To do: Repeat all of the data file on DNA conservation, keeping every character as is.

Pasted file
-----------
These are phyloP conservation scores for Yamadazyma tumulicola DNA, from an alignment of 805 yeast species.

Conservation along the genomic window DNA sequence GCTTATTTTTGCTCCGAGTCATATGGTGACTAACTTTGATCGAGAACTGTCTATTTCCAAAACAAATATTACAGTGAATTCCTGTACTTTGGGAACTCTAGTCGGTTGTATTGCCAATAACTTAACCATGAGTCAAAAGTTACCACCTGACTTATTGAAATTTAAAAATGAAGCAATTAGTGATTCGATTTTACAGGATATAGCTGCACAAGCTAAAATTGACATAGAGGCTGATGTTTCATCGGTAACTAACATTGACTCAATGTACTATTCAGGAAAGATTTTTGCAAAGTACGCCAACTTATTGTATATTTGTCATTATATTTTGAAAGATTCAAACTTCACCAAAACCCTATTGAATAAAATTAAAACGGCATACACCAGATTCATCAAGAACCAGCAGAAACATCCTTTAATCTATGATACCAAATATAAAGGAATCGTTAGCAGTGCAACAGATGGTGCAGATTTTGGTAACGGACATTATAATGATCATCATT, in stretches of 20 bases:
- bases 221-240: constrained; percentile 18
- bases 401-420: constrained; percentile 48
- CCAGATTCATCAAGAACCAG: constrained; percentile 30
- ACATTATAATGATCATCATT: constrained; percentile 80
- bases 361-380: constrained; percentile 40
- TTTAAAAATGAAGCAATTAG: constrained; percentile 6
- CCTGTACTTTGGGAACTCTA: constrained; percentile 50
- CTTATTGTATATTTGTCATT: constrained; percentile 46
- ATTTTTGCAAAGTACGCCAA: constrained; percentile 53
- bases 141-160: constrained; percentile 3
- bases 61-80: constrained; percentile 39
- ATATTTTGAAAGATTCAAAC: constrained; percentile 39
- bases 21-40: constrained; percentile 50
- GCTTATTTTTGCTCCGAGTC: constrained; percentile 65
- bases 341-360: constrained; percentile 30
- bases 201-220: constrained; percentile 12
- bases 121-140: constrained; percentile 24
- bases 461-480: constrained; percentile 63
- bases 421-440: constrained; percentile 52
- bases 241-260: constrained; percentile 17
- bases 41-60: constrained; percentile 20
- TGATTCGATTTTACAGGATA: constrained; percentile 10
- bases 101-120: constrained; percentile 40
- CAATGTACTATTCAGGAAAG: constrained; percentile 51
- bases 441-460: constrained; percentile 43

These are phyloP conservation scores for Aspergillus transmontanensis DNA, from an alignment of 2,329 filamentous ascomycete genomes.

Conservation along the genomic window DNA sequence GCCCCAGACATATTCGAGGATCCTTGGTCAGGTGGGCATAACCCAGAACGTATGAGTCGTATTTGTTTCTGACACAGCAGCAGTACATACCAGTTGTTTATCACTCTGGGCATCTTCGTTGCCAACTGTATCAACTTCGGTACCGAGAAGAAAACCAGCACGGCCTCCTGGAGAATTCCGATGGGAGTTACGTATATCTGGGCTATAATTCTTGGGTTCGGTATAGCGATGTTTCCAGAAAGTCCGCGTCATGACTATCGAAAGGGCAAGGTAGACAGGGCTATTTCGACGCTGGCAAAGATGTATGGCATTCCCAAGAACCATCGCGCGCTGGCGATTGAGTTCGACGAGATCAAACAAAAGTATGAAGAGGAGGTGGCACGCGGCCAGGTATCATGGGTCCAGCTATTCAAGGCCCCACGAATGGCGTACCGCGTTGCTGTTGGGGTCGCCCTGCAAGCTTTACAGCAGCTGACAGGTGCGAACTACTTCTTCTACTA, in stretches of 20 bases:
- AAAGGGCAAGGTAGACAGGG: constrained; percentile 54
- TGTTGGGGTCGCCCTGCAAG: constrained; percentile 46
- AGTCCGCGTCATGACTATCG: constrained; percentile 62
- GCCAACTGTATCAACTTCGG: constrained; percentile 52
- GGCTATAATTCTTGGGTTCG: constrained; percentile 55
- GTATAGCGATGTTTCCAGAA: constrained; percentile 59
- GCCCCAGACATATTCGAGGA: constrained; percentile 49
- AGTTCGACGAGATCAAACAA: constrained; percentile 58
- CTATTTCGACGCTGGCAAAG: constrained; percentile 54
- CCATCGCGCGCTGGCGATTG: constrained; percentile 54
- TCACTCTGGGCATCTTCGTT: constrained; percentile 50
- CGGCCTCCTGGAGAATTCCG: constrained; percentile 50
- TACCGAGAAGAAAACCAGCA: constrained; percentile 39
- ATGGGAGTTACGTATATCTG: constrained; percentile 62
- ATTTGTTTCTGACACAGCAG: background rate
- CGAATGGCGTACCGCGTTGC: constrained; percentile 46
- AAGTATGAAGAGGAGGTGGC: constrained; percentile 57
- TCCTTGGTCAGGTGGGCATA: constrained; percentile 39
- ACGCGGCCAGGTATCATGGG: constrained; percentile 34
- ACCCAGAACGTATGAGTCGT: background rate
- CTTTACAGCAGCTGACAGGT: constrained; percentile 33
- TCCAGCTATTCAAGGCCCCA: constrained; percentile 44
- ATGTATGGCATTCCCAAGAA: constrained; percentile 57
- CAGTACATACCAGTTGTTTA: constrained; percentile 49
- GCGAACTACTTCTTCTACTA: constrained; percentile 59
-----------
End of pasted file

These are phyloP conservation scores for Yamadazyma tumulicola DNA, from an alignment of 805 yeast species.

Conservation along the genomic window DNA sequence GCTTATTTTTGCTCCGAGTCATATGGTGACTAACTTTGATCGAGAACTGTCTATTTCCAAAACAAATATTACAGTGAATTCCTGTACTTTGGGAACTCTAGTCGGTTGTATTGCCAATAACTTAACCATGAGTCAAAAGTTACCACCTGACTTATTGAAATTTAAAAATGAAGCAATTAGTGATTCGATTTTACAGGATATAGCTGCACAAGCTAAAATTGACATAGAGGCTGATGTTTCATCGGTAACTAACATTGACTCAATGTACTATTCAGGAAAGATTTTTGCAAAGTACGCCAACTTATTGTATATTTGTCATTATATTTTGAAAGATTCAAACTTCACCAAAACCCTATTGAATAAAATTAAAACGGCATACACCAGATTCATCAAGAACCAGCAGAAACATCCTTTAATCTATGATACCAAATATAAAGGAATCGTTAGCAGTGCAACAGATGGTGCAGATTTTGGTAACGGACATTATAATGATCATCATT, in stretches of 20 bases:
- bases 221-240: constrained; percentile 18
- bases 401-420: constrained; percentile 48
- CCAGATTCATCAAGAACCAG: constrained; percentile 30
- ACATTATAATGATCATCATT: constrained; percentile 80
- bases 361-380: constrained; percentile 40
- TTTAAAAATGAAGCAATTAG: constrained; percentile 6
- CCTGTACTTTGGGAACTCTA: constrained; percentile 50
- CTTATTGTATATTTGTCATT: constrained; percentile 46
- ATTTTTGCAAAGTACGCCAA: constrained; percentile 53
- bases 141-160: constrained; percentile 3
- bases 61-80: constrained; percentile 39
- ATATTTTGAAAGATTCAAAC: constrained; percentile 39
- bases 21-40: constrained; percentile 50
- GCTTATTTTTGCTCCGAGTC: constrained; percentile 65
- bases 341-360: constrained; percentile 30
- bases 201-220: constrained; percentile 12
- bases 121-140: constrained; percentile 24
- bases 461-480: constrained; percentile 63
- bases 421-440: constrained; percentile 52
- bases 241-260: constrained; percentile 17
- bases 41-60: constrained; percentile 20
- TGATTCGATTTTACAGGATA: constrained; percentile 10
- bases 101-120: constrained; percentile 40
- CAATGTACTATTCAGGAAAG: constrained; percentile 51
- bases 441-460: constrained; percentile 43

These are phyloP conservation scores for Aspergillus transmontanensis DNA, from an alignment of 2,329 filamentous ascomycete genomes.

Conservation along the genomic window DNA sequence GCCCCAGACATATTCGAGGATCCTTGGTCAGGTGGGCATAACCCAGAACGTATGAGTCGTATTTGTTTCTGACACAGCAGCAGTACATACCAGTTGTTTATCACTCTGGGCATCTTCGTTGCCAACTGTATCAACTTCGGTACCGAGAAGAAAACCAGCACGGCCTCCTGGAGAATTCCGATGGGAGTTACGTATATCTGGGCTATAATTCTTGGGTTCGGTATAGCGATGTTTCCAGAAAGTCCGCGTCATGACTATCGAAAGGGCAAGGTAGACAGGGCTATTTCGACGCTGGCAAAGATGTATGGCATTCCCAAGAACCATCGCGCGCTGGCGATTGAGTTCGACGAGATCAAACAAAAGTATGAAGAGGAGGTGGCACGCGGCCAGGTATCATGGGTCCAGCTATTCAAGGCCCCACGAATGGCGTACCGCGTTGCTGTTGGGGTCGCCCTGCAAGCTTTACAGCAGCTGACAGGTGCGAACTACTTCTTCTACTA, in stretches of 20 bases:
- AAAGGGCAAGGTAGACAGGG: constrained; percentile 54
- TGTTGGGGTCGCCCTGCAAG: constrained; percentile 46
- AGTCCGCGTCATGACTATCG: constrained; percentile 62
- GCCAACTGTATCAACTTCGG: constrained; percentile 52
- GGCTATAATTCTTGGGTTCG: constrained; percentile 55
- GTATAGCGATGTTTCCAGAA: constrained; percentile 59
- GCCCCAGACATATTCGAGGA: constrained; percentile 49
- AGTTCGACGAGATCAAACAA: constrained; percentile 58
- CTATTTCGACGCTGGCAAAG: constrained; percentile 54
- CCATCGCGCGCTGGCGATTG: constrained; percentile 54
- TCACTCTGGGCATCTTCGTT: constrained; percentile 50
- CGGCCTCCTGGAGAATTCCG: constrained; percentile 50
- TACCGAGAAGAAAACCAGCA: constrained; percentile 39
- ATGGGAGTTACGTATATCTG: constrained; percentile 62
- ATTTGTTTCTGACACAGCAG: background rate
- CGAATGGCGTACCGCGTTGC: constrained; percentile 46
- AAGTATGAAGAGGAGGTGGC: constrained; percentile 57
- TCCTTGGTCAGGTGGGCATA: constrained; percentile 39
- ACGCGGCCAGGTATCATGGG: constrained; percentile 34
- ACCCAGAACGTATGAGTCGT: background rate
- CTTTACAGCAGCTGACAGGT: constrained; percentile 33
- TCCAGCTATTCAAGGCCCCA: constrained; percentile 44
- ATGTATGGCATTCCCAAGAA: constrained; percentile 57
- CAGTACATACCAGTTGTTTA: constrained; percentile 49
- GCGAACTACTTCTTCTACTA: constrained; percentile 59